The herb false unicorn is native to North America east of the Mississippi River. It is similar in appearance but unrelated to “true” unicorn, Aletris farinose.
The root is the portion used medicinally. Native Americans and subsequently European physicians believed that false unicorn stimulates the uterus, promoting menstruation. It was used for dysmennorhea (painful menstruation), amenorrhoea (absent mensturuation), and irregular menstruation, as well as infections of the female genital tract.
Some contemporary herbalists claim that false unicorn can help “balance” the female reproductive system, normalizing hormone levels and optimizing ovarian action. On this basis, they recommend it for preventing miscarriages and treating infertility, dysmennorhea, PMS, pelvic inflammatory disease, and morning sickness. However, there is no meaningful evidence to support any of these uses. (For more information on why scientific studies are essential to determine whether folk uses of an herb are valid, see Why Does This Database Rely on Double-blind Studies?)
Some herbalists support these proposed effects by referring to the presence of the hormone-like substance diosgenin in false unicorn. They claim that diosgenin either has hormonal properties, or that the body can use it to create hormones. This concept, however, is based on a widespread misconception. It is true that diosgenin is used by industrial chemists as a raw material from which to economically synthesize sex hormones. This fact has been sufficient to lead to an association in people’s minds between diosgenin and hormones. However, diosgenin itself does NOT have any hormonal properties, and while chemists can convert diosgenin into female hormones, the body does not do so.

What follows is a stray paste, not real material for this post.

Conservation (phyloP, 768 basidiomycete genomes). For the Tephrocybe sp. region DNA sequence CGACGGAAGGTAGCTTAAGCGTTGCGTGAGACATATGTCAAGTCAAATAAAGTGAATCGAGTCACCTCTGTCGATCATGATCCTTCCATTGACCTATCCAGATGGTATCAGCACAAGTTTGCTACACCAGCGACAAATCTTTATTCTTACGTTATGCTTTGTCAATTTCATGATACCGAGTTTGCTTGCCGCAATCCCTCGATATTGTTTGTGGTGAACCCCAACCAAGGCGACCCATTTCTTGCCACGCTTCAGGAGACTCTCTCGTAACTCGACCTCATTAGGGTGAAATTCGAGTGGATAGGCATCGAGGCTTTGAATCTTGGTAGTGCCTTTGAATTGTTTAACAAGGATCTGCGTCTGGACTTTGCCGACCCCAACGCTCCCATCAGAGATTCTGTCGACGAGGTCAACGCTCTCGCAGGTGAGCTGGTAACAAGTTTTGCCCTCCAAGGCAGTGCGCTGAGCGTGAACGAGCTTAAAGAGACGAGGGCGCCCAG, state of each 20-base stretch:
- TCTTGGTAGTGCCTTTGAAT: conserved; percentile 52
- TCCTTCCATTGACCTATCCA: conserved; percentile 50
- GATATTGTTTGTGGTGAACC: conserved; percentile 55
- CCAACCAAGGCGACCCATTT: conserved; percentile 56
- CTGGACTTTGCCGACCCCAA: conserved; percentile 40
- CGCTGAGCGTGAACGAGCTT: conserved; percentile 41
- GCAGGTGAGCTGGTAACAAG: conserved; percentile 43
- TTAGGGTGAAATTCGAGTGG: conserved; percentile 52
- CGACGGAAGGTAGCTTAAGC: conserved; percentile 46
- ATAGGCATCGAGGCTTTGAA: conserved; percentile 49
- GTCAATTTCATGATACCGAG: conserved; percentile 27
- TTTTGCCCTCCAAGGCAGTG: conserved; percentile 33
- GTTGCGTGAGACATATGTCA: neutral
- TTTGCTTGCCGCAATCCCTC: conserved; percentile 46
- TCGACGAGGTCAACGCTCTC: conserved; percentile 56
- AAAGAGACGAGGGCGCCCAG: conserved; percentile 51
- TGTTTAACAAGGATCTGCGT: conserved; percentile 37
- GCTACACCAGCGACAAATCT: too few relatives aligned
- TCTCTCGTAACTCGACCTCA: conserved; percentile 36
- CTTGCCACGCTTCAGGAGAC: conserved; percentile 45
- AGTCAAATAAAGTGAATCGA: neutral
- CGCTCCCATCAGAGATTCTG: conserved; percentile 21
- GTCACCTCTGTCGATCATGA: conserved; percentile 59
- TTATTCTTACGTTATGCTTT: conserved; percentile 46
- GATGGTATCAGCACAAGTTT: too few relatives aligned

A typical dose of false unicorn is 1–2 grams three times daily, or an equivalent amount in tincture form.
False unicorn has not undergone any meaningful safety evaluation. Even though it is traditionally recommended for use during pregnancy, its reputation as a uterine stimulant would seem to suggest it shouldn’t be taken by pregnant women.1
Safety in young children, nursing women, or people with severe liver or kidney disease has not been established.
1. Newall CA, Anderson LA, Phillipson JD. Herbal Medicines: A Guide for Health-Care Professionals. London: Pharmaceutical Press; 1996:116.
Last reviewed September 2014 by EBSCO CAM Review Board
Last Updated: 9/18/2014
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